The parliament looks like a step in the right direction. The picture below is the Lower House of Myanmar. The physical appearance of the parliament is impressive. I am still attempting to resolve the question about how it functions and what can be decided. Having admitted that concern, I have the same concern about the US Congress. I wonder whether there are any Tea Party or birthers types in Myanmar.
Min Ko Naing invited me to a protest rally at Sule Pagoda several hours before my wife and I returned to the States. While the country is moving slowly to a more democratic society, there are rules regarding registering to get approved demonstrations. I have been to many of civil rights demonstrations back in the 60s. This was different. I saw only a couple Yangon city police standing around near a food stand several dozen yards from the group of protestors listening to speakers.
In addition, the police did not seem particularly interested in the demonstration. While there were many ordinary looking locals with camera and video recorders, I had both, no one really knew whether there were plain clothed police or military personnel at the demonstration. Maybe the government wanted to document who was there.
Basically a happy people
Another learning that I am still processing is that the people that I met and saw while in Myanmar were generally happy people. While they were not living in an open and free society, they were very happy and friendly. I have been in European dictatorships in the former E. Germany and Czechoslovakia. I have been in the Middle East dictatorships in Turkey several decades ago and to Egypt a couple of times over the past couple of decades. Locals and foreigners in those countries knew what was expected of them. That was not what I found in Myanmar. I took several thousands of photos and several hours of videos without any fear or without being warned by anyone.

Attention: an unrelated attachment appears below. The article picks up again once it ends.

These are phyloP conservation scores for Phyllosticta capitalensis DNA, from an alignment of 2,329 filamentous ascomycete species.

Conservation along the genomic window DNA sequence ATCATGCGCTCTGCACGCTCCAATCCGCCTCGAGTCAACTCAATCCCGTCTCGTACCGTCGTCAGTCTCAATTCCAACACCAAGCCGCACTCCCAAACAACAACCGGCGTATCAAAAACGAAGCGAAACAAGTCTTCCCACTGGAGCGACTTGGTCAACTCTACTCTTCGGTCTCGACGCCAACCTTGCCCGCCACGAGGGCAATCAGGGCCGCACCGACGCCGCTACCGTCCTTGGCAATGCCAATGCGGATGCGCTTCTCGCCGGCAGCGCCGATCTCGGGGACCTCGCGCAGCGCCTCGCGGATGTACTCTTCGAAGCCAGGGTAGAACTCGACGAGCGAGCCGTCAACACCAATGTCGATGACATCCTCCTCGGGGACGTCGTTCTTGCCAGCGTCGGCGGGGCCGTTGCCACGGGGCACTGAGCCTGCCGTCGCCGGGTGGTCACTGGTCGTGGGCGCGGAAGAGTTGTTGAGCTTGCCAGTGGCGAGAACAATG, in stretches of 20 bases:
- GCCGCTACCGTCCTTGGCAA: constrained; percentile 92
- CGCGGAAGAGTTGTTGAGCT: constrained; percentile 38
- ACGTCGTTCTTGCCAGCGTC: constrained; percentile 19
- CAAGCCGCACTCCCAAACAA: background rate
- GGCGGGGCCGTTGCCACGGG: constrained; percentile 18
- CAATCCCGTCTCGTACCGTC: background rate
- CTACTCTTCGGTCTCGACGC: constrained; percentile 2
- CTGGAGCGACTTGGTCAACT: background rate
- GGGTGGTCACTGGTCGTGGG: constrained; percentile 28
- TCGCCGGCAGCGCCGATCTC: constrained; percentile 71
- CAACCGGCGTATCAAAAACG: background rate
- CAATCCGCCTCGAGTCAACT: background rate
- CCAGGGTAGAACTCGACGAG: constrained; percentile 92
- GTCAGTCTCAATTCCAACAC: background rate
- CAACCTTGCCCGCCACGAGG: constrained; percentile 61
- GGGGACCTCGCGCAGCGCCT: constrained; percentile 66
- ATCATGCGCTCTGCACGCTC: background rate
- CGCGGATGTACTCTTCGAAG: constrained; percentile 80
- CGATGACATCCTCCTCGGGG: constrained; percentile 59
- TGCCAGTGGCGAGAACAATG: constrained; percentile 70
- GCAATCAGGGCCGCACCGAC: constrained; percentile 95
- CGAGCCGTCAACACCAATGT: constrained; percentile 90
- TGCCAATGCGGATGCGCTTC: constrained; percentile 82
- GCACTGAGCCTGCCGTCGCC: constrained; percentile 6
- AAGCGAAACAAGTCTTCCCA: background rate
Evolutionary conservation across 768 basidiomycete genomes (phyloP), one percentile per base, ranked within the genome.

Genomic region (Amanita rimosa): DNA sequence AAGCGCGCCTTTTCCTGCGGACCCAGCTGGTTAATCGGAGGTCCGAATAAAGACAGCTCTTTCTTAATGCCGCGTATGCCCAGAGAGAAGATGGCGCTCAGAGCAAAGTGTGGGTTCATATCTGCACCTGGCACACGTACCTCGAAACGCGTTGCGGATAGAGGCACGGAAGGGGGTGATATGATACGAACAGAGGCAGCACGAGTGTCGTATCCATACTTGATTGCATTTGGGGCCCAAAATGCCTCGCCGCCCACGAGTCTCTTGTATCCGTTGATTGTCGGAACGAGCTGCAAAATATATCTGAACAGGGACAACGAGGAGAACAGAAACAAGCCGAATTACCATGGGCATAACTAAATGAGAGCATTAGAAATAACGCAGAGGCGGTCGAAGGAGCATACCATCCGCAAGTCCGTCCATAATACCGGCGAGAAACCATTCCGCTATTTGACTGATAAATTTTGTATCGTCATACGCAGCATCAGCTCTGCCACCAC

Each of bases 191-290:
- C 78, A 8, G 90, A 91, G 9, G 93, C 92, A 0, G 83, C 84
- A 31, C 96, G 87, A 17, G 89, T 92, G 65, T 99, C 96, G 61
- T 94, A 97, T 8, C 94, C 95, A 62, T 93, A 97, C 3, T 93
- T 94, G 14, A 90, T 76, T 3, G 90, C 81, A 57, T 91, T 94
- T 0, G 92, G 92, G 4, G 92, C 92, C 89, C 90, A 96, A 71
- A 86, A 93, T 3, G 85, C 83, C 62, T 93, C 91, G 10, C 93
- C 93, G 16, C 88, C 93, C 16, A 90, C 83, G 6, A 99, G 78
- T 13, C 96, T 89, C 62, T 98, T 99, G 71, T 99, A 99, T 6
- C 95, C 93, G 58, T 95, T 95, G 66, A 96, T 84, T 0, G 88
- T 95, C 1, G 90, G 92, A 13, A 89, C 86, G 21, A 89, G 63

In addition, the people seemed to enjoy foreigners. Travelers came to Myanmar and the local were interested in them as people. I came upon a group of gals sitting in front of building celebrating one of their birthdays. The gal on the right took a picture of me taking several pictures of them. They probably are still laughing about the guy taking their pictures.
That little girl's father is also still happy to have had me take his family's picture.
The same is true about this father, and the family below.
Working hard for their families and others
Regardless of their labors, the people are dedicated to providing for their families. They work very hard; even though on average, they make about $100 a month.
In addition, the people in Myanmar want to help you while you are traveling in their country. That is impressive. They have both courage and determination, but they will go out of their way to assist foreigners. They do not begrudge their standard of living and want to help outsiders who are visiting their country. Having been helped by them, I want to return the favor by helping them.
When talking with Dr. Marchand, my cardiologist, he quoted a Chinese proverb written by Confucius, "It does not matter how slowly you go so long as you do not stop." The people in Myanmar have gotten that message.
No pain no gain. Pain is a wondrous motivator. I am far from arriving at the end of my process of understanding Myanmar, but that pain has pushed me to write this essay and will push me to continue to resolve my internal conflict. In that process, I hope that I will also help Americans and the rest of the world to assist Myanmar. I am committed to returning to Yangon and the Sule Pagoda this August 8 with Joan Baez where she will sing: We Shall Overcome.
Visit the Burma Independence page to read more about this topic.
Visit the On Seeing the Light page to read more about this topic.